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What Is Disordered Eating?

Hey girl, I see you. It’s so hard, I know. We live in a culture that places virtue and morality in “eating healthy” or “clean eating,” so it really comes as no surprise that you’ve tried every diet under the sun. Counting calories, keto, paleo, gluten-free, juicing. I have seen them all and in my practice, disordered eating is one of the most common eating behaviors that I see!

What Exactly Is Disordered Eating?

Many people hear about popular eating disorders, such as anorexia nervosa and bulimia nervosa. But you may wonder, in our dieting culture what counts as disordered eating? Disordered eating is used to describe a range of unhealthy eating behaviors along with a concern in body image.

There are a variety of signs and symptoms of disordered eating which include:

  • Consistent dieting

  • Weight fluctuations over a long time (e.g. weight cycling)

  • Feelings of guilt around eating

  • Rigid rituals and routines surrounding food and exercise

  • Preoccupation with food, weight, and body image that negatively impacts the quality of life

  • The feeling of loss of control around food

Sound familiar? You would be in good company. Studies have found that 75% of women report that their concerns about their weight and shape negatively affect their happiness. And around HALF of the women are on a diet at any given time.

As disordered eating behaviors stem from frequent diet plans and a focus on losing weight, it can overlap with orthorexia signs. Orthorexia is the obsessive of strictly eating healthy foods, which in more extreme cases can be classified as an eating disorder. For more information on orthorexia, visit Are You Orthorexic?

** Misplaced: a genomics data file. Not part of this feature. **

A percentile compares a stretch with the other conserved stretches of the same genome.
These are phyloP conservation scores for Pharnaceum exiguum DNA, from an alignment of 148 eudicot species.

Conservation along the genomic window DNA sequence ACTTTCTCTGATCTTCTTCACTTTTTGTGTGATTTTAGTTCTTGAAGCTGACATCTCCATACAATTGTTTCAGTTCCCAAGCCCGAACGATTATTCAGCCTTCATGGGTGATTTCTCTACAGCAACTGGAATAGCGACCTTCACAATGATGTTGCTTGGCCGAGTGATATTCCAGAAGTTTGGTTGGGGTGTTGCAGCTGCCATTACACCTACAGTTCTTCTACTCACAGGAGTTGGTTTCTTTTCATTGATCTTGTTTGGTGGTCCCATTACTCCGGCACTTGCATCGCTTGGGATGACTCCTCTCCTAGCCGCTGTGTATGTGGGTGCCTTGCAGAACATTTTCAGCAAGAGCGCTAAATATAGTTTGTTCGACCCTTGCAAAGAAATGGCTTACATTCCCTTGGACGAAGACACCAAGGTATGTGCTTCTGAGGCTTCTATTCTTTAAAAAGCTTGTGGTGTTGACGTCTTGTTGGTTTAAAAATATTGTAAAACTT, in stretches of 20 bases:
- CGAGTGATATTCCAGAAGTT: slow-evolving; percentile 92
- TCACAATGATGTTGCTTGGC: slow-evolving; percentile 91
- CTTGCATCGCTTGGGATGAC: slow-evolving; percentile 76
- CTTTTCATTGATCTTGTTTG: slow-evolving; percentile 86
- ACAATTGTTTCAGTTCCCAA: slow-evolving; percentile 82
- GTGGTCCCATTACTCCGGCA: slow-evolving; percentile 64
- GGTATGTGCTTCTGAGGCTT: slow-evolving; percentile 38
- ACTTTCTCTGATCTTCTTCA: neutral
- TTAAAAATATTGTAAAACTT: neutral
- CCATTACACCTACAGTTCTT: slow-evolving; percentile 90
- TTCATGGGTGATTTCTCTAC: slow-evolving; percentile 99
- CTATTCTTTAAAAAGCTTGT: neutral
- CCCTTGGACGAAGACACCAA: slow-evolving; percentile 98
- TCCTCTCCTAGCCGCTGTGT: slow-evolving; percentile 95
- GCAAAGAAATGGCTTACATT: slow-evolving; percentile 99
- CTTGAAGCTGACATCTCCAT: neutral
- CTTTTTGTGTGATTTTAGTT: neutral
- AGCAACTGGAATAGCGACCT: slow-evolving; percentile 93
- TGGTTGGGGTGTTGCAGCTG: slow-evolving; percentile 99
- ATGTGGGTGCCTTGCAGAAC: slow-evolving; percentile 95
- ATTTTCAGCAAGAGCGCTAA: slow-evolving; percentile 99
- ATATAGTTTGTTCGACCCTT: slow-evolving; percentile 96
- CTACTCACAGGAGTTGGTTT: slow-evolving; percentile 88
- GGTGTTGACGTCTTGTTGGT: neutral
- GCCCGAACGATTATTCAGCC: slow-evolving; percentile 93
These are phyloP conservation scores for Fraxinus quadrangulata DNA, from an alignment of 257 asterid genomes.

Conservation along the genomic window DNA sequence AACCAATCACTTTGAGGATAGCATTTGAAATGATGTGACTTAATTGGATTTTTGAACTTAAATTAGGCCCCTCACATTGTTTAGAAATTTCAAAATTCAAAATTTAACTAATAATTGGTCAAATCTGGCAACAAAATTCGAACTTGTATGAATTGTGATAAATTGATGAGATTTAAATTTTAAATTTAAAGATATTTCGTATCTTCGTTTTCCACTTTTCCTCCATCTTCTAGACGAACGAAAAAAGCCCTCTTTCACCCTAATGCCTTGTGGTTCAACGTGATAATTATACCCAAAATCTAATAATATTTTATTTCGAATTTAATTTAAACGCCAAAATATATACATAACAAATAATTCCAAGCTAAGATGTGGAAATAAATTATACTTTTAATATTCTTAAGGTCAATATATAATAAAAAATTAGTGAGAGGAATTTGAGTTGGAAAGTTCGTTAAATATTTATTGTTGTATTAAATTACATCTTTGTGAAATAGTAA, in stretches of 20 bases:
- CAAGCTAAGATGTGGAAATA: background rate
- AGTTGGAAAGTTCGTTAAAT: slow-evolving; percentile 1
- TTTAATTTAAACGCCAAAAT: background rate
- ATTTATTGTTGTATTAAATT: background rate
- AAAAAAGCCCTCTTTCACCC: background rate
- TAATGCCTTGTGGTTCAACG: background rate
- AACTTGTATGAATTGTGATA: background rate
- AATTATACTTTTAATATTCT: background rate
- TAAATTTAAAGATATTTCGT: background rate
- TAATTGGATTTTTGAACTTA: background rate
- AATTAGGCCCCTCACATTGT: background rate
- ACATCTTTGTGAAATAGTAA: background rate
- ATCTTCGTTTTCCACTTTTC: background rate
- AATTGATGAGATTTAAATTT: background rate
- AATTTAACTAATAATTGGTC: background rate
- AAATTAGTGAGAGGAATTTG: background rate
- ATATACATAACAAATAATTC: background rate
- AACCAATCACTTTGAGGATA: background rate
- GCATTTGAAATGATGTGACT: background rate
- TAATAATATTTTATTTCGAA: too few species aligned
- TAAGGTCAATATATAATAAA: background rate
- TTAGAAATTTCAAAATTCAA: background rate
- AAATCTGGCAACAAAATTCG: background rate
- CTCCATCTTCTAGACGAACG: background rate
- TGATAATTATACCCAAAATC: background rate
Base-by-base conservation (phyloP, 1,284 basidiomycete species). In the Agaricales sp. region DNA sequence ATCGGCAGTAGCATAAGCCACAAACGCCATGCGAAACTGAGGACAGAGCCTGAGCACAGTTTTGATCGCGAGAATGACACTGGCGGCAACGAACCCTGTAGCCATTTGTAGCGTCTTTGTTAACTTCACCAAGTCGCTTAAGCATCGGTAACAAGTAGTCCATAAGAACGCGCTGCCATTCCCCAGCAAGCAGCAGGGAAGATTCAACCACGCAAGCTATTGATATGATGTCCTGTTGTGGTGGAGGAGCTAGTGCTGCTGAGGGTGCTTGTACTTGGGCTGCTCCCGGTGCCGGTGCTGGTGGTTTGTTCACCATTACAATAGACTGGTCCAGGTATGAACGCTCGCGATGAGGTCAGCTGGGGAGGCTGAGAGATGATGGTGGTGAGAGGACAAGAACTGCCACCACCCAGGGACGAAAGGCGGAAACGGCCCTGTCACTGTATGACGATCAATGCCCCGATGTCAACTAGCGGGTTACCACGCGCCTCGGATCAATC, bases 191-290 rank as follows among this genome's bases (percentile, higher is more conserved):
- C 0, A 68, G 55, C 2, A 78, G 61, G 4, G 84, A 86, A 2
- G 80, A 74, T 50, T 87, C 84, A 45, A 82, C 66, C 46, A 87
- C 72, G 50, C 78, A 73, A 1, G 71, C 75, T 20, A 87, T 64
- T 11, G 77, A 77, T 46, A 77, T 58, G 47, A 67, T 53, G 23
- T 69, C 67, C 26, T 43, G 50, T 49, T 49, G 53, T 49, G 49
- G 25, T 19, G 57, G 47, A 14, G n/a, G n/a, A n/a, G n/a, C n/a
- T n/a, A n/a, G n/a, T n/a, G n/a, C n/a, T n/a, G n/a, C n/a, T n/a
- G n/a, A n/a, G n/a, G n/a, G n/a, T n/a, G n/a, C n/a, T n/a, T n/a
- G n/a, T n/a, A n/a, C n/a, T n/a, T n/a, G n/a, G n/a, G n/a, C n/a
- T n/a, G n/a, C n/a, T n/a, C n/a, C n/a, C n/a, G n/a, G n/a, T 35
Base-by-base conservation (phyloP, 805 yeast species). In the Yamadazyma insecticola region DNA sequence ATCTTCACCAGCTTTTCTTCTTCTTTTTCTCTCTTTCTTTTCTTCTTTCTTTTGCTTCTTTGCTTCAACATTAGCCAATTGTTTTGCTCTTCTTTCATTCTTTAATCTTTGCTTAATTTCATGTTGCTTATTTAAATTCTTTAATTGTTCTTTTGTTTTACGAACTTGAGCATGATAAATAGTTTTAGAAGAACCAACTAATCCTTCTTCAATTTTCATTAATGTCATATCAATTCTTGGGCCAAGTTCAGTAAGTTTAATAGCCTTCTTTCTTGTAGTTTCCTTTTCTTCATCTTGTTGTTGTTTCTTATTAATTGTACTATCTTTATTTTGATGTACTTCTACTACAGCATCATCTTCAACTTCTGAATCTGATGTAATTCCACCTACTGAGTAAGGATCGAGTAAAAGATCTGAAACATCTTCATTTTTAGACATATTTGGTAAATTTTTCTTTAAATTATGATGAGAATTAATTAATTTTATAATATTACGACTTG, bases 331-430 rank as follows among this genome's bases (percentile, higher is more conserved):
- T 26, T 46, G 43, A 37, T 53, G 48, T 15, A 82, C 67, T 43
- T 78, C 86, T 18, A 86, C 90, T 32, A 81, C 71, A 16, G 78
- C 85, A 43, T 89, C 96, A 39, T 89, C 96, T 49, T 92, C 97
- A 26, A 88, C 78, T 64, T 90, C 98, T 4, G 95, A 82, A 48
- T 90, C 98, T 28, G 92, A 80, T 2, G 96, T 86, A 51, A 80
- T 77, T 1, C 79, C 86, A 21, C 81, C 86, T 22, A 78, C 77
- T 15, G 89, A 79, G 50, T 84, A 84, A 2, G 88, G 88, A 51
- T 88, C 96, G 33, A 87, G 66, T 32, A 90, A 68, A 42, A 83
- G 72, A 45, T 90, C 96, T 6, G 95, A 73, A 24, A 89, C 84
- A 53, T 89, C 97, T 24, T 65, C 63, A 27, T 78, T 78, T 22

Think disordered eating isn’t a big deal? Sadly these are some of the harmful consequences of disordered eating:

  • Greater risk of eating disorders

  • Increased risk of being at a higher weight

  • Bone loss

  • Gastrointestinal disturbances

  • Electrolyte and fluid imbalances

  • Low heart rate and blood pressure

  • Increased anxiety, depression, and social isolation

Disordered Eating Treatment

I’m ready when you are. If these sound like you, it’s important to seek help from a Registered Dietitian (like me) who specializes in women’s health and can support you to find a way of eating that feels good for you and your body. Disordered eating counseling can help you break up with dieting and get back to living. I always remind my clients, my friends (and myself) that you can’t lead a full life on an empty stomach! You have so many more important things to do with your time.

Book a free 15-minute consultation to see how I can help.


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